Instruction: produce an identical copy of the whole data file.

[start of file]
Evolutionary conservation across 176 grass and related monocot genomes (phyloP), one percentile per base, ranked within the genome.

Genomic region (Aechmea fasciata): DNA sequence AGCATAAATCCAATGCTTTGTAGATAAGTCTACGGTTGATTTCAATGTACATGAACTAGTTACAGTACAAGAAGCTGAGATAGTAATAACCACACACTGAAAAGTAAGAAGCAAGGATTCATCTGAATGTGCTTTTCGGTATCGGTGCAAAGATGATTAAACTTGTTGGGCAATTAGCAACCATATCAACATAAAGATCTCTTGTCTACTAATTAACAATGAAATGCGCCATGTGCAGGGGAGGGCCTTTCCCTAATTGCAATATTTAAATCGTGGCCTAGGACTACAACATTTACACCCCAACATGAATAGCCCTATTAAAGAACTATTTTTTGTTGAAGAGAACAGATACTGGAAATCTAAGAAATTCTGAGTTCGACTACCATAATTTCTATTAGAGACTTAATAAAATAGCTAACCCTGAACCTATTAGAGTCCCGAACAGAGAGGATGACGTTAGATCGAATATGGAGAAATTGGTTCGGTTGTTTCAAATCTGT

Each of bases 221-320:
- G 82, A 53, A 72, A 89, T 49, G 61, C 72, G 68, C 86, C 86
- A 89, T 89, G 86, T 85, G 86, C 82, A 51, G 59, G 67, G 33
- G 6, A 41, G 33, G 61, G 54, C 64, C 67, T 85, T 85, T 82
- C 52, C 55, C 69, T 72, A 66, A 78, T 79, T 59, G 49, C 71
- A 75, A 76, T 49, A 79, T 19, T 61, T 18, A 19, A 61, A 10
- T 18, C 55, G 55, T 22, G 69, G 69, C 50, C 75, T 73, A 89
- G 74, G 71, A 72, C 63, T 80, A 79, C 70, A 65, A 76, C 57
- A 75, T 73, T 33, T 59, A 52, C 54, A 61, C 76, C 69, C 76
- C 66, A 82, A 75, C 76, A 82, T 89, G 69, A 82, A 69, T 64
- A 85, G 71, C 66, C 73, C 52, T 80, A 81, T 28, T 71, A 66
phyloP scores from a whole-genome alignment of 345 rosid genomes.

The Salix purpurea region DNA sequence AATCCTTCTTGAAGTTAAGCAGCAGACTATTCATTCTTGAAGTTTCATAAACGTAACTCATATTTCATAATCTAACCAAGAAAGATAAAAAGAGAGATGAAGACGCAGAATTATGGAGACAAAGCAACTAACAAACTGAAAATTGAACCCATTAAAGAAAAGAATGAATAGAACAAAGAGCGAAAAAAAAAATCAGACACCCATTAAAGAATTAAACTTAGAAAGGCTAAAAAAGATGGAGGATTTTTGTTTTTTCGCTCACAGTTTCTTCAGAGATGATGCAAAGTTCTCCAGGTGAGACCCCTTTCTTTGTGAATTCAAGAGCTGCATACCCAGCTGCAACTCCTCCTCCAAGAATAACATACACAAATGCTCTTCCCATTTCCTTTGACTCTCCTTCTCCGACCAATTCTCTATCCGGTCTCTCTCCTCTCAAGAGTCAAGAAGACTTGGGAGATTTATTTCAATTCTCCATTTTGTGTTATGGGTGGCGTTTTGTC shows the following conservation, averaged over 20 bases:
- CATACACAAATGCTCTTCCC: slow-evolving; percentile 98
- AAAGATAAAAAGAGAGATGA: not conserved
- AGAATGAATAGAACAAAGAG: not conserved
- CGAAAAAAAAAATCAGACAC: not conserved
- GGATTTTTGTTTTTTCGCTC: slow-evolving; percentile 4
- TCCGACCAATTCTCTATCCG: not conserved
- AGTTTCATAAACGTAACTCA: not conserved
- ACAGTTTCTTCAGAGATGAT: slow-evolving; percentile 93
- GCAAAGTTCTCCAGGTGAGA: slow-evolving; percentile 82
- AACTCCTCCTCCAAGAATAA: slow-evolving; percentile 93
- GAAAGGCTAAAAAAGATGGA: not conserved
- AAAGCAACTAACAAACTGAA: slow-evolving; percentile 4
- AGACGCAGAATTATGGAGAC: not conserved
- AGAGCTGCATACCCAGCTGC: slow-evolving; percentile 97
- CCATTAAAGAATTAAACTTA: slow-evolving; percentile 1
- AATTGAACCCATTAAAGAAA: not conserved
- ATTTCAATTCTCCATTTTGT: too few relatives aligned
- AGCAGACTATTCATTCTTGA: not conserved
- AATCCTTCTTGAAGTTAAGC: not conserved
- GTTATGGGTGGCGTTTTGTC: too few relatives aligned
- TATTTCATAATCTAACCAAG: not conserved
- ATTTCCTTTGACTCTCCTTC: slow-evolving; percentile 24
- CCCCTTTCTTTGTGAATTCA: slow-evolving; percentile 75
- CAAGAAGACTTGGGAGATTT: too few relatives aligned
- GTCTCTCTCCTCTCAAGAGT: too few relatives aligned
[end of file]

Evolutionary conservation across 176 grass and related monocot genomes (phyloP), one percentile per base, ranked within the genome.

Genomic region (Aechmea fasciata): DNA sequence AGCATAAATCCAATGCTTTGTAGATAAGTCTACGGTTGATTTCAATGTACATGAACTAGTTACAGTACAAGAAGCTGAGATAGTAATAACCACACACTGAAAAGTAAGAAGCAAGGATTCATCTGAATGTGCTTTTCGGTATCGGTGCAAAGATGATTAAACTTGTTGGGCAATTAGCAACCATATCAACATAAAGATCTCTTGTCTACTAATTAACAATGAAATGCGCCATGTGCAGGGGAGGGCCTTTCCCTAATTGCAATATTTAAATCGTGGCCTAGGACTACAACATTTACACCCCAACATGAATAGCCCTATTAAAGAACTATTTTTTGTTGAAGAGAACAGATACTGGAAATCTAAGAAATTCTGAGTTCGACTACCATAATTTCTATTAGAGACTTAATAAAATAGCTAACCCTGAACCTATTAGAGTCCCGAACAGAGAGGATGACGTTAGATCGAATATGGAGAAATTGGTTCGGTTGTTTCAAATCTGT

Each of bases 221-320:
- G 82, A 53, A 72, A 89, T 49, G 61, C 72, G 68, C 86, C 86
- A 89, T 89, G 86, T 85, G 86, C 82, A 51, G 59, G 67, G 33
- G 6, A 41, G 33, G 61, G 54, C 64, C 67, T 85, T 85, T 82
- C 52, C 55, C 69, T 72, A 66, A 78, T 79, T 59, G 49, C 71
- A 75, A 76, T 49, A 79, T 19, T 61, T 18, A 19, A 61, A 10
- T 18, C 55, G 55, T 22, G 69, G 69, C 50, C 75, T 73, A 89
- G 74, G 71, A 72, C 63, T 80, A 79, C 70, A 65, A 76, C 57
- A 75, T 73, T 33, T 59, A 52, C 54, A 61, C 76, C 69, C 76
- C 66, A 82, A 75, C 76, A 82, T 89, G 69, A 82, A 69, T 64
- A 85, G 71, C 66, C 73, C 52, T 80, A 81, T 28, T 71, A 66
phyloP scores from a whole-genome alignment of 345 rosid genomes.

The Salix purpurea region DNA sequence AATCCTTCTTGAAGTTAAGCAGCAGACTATTCATTCTTGAAGTTTCATAAACGTAACTCATATTTCATAATCTAACCAAGAAAGATAAAAAGAGAGATGAAGACGCAGAATTATGGAGACAAAGCAACTAACAAACTGAAAATTGAACCCATTAAAGAAAAGAATGAATAGAACAAAGAGCGAAAAAAAAAATCAGACACCCATTAAAGAATTAAACTTAGAAAGGCTAAAAAAGATGGAGGATTTTTGTTTTTTCGCTCACAGTTTCTTCAGAGATGATGCAAAGTTCTCCAGGTGAGACCCCTTTCTTTGTGAATTCAAGAGCTGCATACCCAGCTGCAACTCCTCCTCCAAGAATAACATACACAAATGCTCTTCCCATTTCCTTTGACTCTCCTTCTCCGACCAATTCTCTATCCGGTCTCTCTCCTCTCAAGAGTCAAGAAGACTTGGGAGATTTATTTCAATTCTCCATTTTGTGTTATGGGTGGCGTTTTGTC shows the following conservation, averaged over 20 bases:
- CATACACAAATGCTCTTCCC: slow-evolving; percentile 98
- AAAGATAAAAAGAGAGATGA: not conserved
- AGAATGAATAGAACAAAGAG: not conserved
- CGAAAAAAAAAATCAGACAC: not conserved
- GGATTTTTGTTTTTTCGCTC: slow-evolving; percentile 4
- TCCGACCAATTCTCTATCCG: not conserved
- AGTTTCATAAACGTAACTCA: not conserved
- ACAGTTTCTTCAGAGATGAT: slow-evolving; percentile 93
- GCAAAGTTCTCCAGGTGAGA: slow-evolving; percentile 82
- AACTCCTCCTCCAAGAATAA: slow-evolving; percentile 93
- GAAAGGCTAAAAAAGATGGA: not conserved
- AAAGCAACTAACAAACTGAA: slow-evolving; percentile 4
- AGACGCAGAATTATGGAGAC: not conserved
- AGAGCTGCATACCCAGCTGC: slow-evolving; percentile 97
- CCATTAAAGAATTAAACTTA: slow-evolving; percentile 1
- AATTGAACCCATTAAAGAAA: not conserved
- ATTTCAATTCTCCATTTTGT: too few relatives aligned
- AGCAGACTATTCATTCTTGA: not conserved
- AATCCTTCTTGAAGTTAAGC: not conserved
- GTTATGGGTGGCGTTTTGTC: too few relatives aligned
- TATTTCATAATCTAACCAAG: not conserved
- ATTTCCTTTGACTCTCCTTC: slow-evolving; percentile 24
- CCCCTTTCTTTGTGAATTCA: slow-evolving; percentile 75
- CAAGAAGACTTGGGAGATTT: too few relatives aligned
- GTCTCTCTCCTCTCAAGAGT: too few relatives aligned